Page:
10 Tips for buying food plastic free

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how to avoid plastic food packaging

how to avoid plastic food packagingSue wrote to me about plastic packaging.

She said:

“The thing I struggle with is buying food that is not wrapped in non recyclable plastic. Where possible I buy loose fruit and veg, unfortunately we don’t have a market nearby where I could buy more loose produce. I have thought about veg boxes but they do seem quite expensive. Our council is very good at recycling so lots of plastic does go in the recycling bin, but not enough.
I would appreciate any tips on reducing plastic waste.”

I put this to our Facebook community and here’s what they said:

Put your money where your mouth is

Emily offered a different perspective on the price of veg boxes. She wrote ” Veg boxes aren’t actually that expensive if you consider the amount you’re getting and how far it can go. We used to get a small one for 3 and we struggled to finish it every week and would give extras to friends! I don’t mind spending a little extra sometimes to reduce my waste.”

Cheaper than you think

Amy offered a brilliant suggestion for cheaper veg boxes. She wrote”I get a veg box from a local greengrocer and it’s very reasonable – they even have local eggs at a much cheaper price and are looking to expand their range. If you check greengrocers in your area you may be surprised.”

Kelly-Ann had a similar experience. She wrote “Our local green grocer does a veg box. It’s not organic but it all arrives loose apart from the cooked beetroot. Worth asking as they may just put something together for you”

Change your habits

Shona wrote “My local council collects food waste for composting, not that we have a lot, I would go naked over plastic every time and just not buy as much. I go to the butchers with tupperware, have a local pyo veg box, buy glass/tins over plastic and have learned to either give some stuff up (crisps esp) or trawl the internet until I find what I want!!”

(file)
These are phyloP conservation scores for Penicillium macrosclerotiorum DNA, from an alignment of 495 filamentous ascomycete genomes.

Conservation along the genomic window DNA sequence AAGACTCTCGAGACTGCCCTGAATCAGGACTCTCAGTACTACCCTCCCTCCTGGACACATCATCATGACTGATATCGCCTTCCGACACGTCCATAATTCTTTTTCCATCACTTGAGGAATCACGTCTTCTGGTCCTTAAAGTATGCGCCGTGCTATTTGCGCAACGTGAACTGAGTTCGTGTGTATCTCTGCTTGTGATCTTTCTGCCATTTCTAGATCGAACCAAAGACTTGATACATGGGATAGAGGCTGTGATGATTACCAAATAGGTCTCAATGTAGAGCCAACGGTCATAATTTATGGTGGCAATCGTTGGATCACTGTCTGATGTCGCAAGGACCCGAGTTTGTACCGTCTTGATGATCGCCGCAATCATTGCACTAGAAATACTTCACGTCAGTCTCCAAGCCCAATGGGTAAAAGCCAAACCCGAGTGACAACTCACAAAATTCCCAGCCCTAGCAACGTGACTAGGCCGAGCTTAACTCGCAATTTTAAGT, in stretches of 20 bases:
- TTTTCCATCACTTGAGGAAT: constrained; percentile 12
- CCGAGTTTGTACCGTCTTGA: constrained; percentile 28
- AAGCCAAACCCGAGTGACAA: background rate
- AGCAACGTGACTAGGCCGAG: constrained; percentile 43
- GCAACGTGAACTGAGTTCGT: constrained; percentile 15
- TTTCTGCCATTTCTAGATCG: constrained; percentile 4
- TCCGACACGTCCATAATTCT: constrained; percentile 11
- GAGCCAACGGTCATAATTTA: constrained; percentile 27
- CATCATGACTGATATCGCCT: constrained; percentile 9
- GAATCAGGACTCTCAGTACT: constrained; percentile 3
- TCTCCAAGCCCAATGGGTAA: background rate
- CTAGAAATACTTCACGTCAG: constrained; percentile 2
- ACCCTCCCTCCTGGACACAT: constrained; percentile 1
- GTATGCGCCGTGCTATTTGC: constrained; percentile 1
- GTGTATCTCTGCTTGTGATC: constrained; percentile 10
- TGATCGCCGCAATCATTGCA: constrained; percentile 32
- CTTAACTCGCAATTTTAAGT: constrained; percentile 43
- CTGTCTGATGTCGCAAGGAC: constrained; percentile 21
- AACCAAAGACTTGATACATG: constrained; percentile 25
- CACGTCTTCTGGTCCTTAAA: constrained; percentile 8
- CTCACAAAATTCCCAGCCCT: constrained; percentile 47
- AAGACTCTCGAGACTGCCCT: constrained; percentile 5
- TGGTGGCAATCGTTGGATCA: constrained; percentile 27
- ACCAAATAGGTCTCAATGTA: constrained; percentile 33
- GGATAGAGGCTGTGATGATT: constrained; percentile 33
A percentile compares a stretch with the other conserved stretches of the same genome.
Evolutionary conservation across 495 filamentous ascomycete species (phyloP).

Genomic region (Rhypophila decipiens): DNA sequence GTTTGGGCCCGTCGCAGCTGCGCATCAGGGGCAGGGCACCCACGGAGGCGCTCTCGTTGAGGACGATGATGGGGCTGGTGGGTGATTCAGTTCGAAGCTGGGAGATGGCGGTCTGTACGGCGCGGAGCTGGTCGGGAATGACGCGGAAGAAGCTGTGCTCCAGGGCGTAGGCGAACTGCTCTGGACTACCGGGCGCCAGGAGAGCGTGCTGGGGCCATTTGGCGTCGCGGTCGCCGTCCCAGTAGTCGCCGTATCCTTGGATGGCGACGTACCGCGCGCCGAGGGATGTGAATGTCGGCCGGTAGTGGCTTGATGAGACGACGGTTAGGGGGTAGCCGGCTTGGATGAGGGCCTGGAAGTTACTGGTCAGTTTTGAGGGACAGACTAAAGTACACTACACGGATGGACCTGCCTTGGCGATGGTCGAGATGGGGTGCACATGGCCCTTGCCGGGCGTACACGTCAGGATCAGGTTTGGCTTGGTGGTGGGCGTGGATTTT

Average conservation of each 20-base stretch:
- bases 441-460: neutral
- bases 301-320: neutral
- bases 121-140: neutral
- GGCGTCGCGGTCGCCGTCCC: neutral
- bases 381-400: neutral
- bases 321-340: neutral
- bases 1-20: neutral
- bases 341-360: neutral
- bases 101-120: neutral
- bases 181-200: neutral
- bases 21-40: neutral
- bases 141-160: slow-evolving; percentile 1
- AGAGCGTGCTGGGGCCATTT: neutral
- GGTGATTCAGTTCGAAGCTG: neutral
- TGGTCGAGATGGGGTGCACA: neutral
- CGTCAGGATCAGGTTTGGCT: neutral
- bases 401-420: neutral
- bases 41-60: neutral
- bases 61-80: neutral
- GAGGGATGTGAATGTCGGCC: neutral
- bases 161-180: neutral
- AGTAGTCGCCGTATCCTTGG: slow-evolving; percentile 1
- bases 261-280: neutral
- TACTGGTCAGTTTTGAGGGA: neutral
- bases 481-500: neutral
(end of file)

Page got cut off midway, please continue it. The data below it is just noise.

Community gardens and allotments

Scotty shared his experiences of UK veg boxes. He wrote “I have tried 5 different box schemes and the quality has disappointed me each time. Riverford ( if you’re in the UK) has been the best. They also now have a 100% UK veg box. Any other time they will do their best to get food from as close to UK as possible. They do a lot for ethics and sustainability too and always trying to do better.

I now get the 100% UK box and a fruit box. I also supplement with stuff from community garden and soon from stuff in my allotment”

Buy loose

Rose asked “does your grocer have bulk bins of grain/lentil beans/dried fruits? You could bring your own linen bags to help you bring those types of items home instead of buying them in packaging.

Does your grocer have a meat and/or fish counter ? Maybe you could bring your own container to purchase meat at the counter?

If you really are limited I always try to choose paper based, glass, or can packaging over plastic. Its still packaging, but those items are more likely to be recycled in your area.”

Grow your own

Emma wrote “Maybe sign up for an allotment or could you grow at home?”

Ashton agreed, he wrote “Grow your own or join a local crop share program so you support local farming and reduce your overall carbon footprint.”

Use smaller suppliers

Vicky wrote “If you don’t have access to a market maybe you still have access to some local independent shops who seem to be more accommodating to you using your own containers. In supermarket you may be able to do this for self serve items such as bakery.”

Wonky Veg

Crystal reminded us of a fab way to buy loose veg at a reduced price. She said “ Asda were doing a wonky veg box. 5kg of veg for £3.50.

Petition supermarkets

Vicky reminded us “ keep letting the supermarkets know you are unhappy with their packaging. If we all keep telling them perhaps they’ll eventually realise there is a significant part of their existing or potential customer base that wants an alternative.

Forage for free!

Stephanie wrote “Don’t forget to forage for free unwrapped food from the wild too. Blackberries are great at this time of year. Richard Mabey has a book about the subject called Food For Free which you can probably borrow from the local library. Also you can sprout beans at home even if you have no garden. Plenty of guides on You Tube.

What about you? How do you buy food without excess plastic packaging?

Pinnable image below:

7 ways to reduce plastic packaging on food - Zero Waste Week

Rachelle Strauss
Rachelle Strauss
Rachelle Strauss is founder of MyZeroWaste.com and ZeroWasteWeek.co.uk Both are leading websites for helping householders reduce landfill waste. Her work has attracted media stories and engagement in documentaries, film and radio both locally and abroad.

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